Industrial & Commercial Bank of China Ltd. and China Credit Trust Co. may together with the government bail out investors in a troubled trust that sparked concern of defaults on high-yield investment products, according to the Time-Weekly newspaper.
ICBC and China Credit Trust may each take responsibility for 25 percent of payments for the 3 billion-yuan ($496 million) trust, the newspaper reported on its website today, citing a person it didn’t identify. The Credit Equals Gold No. 1 product raised money for a coal mining company that collapsed after its owner was arrested. The government of Shanxi province, where the company was based, may take responsibility for the remaining 50 percent, according to the report on the website of Guangzhou city-based Time-Weekly.
The investment product comes due Jan. 31 and a default may shake investors’ faith in the implicit guarantees offered by trust companies to draw funds from wealthy investors. Assets managed by China’s 67 trusts soared 60 percent to $1.67 trillion in the 12 months ended September even as policy makers sought to curb money flows outside the formal banking system.
“It’s a problem with the sales and marketing of these products,” Liu Mingkang, former head of the China Banking Regulatory Commission, said in an interview from the World Economic Forum in Davos, Switzerland. “They should have made clear that the return rate is not guaranteed and what kind of risks are involved. There shouldn’t be an ironclad guarantee at all.” China’s banking watchdog regulates trusts.
Wang Zhenning, an ICBC spokesman, declined to comment when contacted by telephone today. Two phone calls to the office of China Credit Trust Board Secretary Wei Qing went unanswered.
The final version of the bailout plan may only be known next week, according to Time-Weekly. The paper is owned by Guangdong Provincial Publishing Group, which had sales of 5 billion yuan in 2012, according to the publisher’s website.
ICBC had rejected calls to bail out the product it distributed for China Credit, a bank official with knowledge of the matter said Jan. 17. China Credit raised the funds for Shanxi Zhenfu Energy Group. The coal miner’s owner, Wang Pingyan, was arrested in 2012 for taking deposits illegally, according to the Shanghai Securities News.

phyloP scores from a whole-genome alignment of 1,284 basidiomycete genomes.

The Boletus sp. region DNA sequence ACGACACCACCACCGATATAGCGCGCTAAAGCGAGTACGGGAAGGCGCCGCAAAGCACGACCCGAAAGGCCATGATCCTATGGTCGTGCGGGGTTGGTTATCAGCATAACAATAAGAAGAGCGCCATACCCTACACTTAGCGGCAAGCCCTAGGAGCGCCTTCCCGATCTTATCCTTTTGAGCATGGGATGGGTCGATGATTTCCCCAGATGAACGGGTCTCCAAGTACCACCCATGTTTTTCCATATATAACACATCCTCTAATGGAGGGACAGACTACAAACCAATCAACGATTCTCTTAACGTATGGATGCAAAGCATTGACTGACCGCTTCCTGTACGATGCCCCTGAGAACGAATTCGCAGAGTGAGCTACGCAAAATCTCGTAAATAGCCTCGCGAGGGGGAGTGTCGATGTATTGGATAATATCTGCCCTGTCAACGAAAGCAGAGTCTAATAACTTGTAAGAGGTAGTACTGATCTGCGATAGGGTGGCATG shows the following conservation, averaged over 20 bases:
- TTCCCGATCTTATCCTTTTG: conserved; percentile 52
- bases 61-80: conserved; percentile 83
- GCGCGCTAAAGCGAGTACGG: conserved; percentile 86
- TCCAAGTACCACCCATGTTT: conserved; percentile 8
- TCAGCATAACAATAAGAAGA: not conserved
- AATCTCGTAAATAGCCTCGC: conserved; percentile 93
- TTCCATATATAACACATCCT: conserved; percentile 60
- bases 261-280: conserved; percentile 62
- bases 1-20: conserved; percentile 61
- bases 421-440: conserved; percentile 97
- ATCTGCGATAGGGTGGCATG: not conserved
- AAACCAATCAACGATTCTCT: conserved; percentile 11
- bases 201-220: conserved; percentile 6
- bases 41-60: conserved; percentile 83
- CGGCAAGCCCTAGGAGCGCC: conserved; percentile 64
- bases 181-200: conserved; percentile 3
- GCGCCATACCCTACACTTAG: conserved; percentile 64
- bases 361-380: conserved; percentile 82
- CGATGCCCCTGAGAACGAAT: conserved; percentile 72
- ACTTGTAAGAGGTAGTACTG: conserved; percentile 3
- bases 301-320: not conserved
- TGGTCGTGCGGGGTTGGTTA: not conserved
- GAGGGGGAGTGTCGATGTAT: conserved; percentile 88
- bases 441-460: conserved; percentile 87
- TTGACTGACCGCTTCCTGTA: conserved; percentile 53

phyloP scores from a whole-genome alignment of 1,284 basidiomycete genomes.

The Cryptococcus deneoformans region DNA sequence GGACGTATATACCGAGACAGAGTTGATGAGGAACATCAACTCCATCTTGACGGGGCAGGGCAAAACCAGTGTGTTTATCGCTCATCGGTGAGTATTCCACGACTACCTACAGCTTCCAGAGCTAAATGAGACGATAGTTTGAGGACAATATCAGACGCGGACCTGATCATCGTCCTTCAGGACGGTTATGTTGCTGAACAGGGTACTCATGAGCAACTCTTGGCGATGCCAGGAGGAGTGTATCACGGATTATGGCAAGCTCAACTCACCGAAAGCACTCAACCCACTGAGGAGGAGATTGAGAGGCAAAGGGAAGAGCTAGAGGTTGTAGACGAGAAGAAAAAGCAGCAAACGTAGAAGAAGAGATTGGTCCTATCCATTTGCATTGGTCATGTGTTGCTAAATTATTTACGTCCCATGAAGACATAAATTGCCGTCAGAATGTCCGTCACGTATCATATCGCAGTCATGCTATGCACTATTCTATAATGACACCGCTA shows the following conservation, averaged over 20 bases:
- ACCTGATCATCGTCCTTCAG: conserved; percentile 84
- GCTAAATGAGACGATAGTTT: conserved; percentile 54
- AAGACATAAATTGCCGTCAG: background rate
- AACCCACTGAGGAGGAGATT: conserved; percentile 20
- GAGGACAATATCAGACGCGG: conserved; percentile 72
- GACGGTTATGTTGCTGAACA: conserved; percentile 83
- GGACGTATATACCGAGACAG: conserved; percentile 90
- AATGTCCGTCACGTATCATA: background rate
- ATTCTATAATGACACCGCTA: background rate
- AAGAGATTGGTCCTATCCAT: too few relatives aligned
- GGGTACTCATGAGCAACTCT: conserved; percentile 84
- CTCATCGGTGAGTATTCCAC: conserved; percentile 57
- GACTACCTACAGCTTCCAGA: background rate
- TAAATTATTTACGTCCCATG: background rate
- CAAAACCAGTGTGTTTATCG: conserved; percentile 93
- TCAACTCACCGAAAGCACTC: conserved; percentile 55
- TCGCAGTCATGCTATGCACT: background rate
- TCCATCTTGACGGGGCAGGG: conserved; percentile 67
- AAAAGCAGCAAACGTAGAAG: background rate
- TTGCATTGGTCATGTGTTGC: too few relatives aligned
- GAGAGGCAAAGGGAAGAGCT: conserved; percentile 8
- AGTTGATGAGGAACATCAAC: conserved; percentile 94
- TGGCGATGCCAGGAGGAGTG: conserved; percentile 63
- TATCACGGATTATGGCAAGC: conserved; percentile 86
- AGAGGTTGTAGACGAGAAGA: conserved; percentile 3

ICBC won’t assume primary responsibility for the product, according to the executive, who asked not be identified while negotiations continue.
A project backed by the product obtained a new mining license, the Securities Times reported yesterday, citing a statement from China Credit. Another coal mine project has won support from local authorities and the community, it said. Obtaining licenses will permit the mines to start operating and produce coal for sale.
State-owned People’s Insurance Company (Group) of China Ltd. is the largest shareholder of Beijing-based China Credit with a 32.9 percent stake, according to the credit firm’s website.
China should allow defaults of some wealth-management and trust products to reduce incentives for financial institutions to sell risky products and maintain stability in the financial system, Ma Jun, Deutsche Bank AG’s chief China economist, wrote in a report this week.
Trusts, along with banks’ wealth-management products and private lending among individuals, make up China’s shadow-banking system, which JPMorgan Chase & Co. estimated in May to be worth $6 trillion. The figure is equivalent to 69 percent of the nation’s 2012 gross domestic product.
China’s trust industry is now larger than the insurance and mutual fund sectors, McKinsey & Co. and Ping An Trust Co. wrote in a report in November.
The State Council, China’s Cabinet, has taken steps to rein in shadow lending, National Development and Reform Commission spokesman Li Pumin said Jan. 22, according to a briefing transcript posted on China.com.cn, a government-run website. The commission will actively participate and promote the measures, Li said, without elaborating.
The State Council imposed new controls on shadow banking that include a ban on using third parties to evade restrictions on lending directly to certain borrowers, three people familiar with the matter said this month.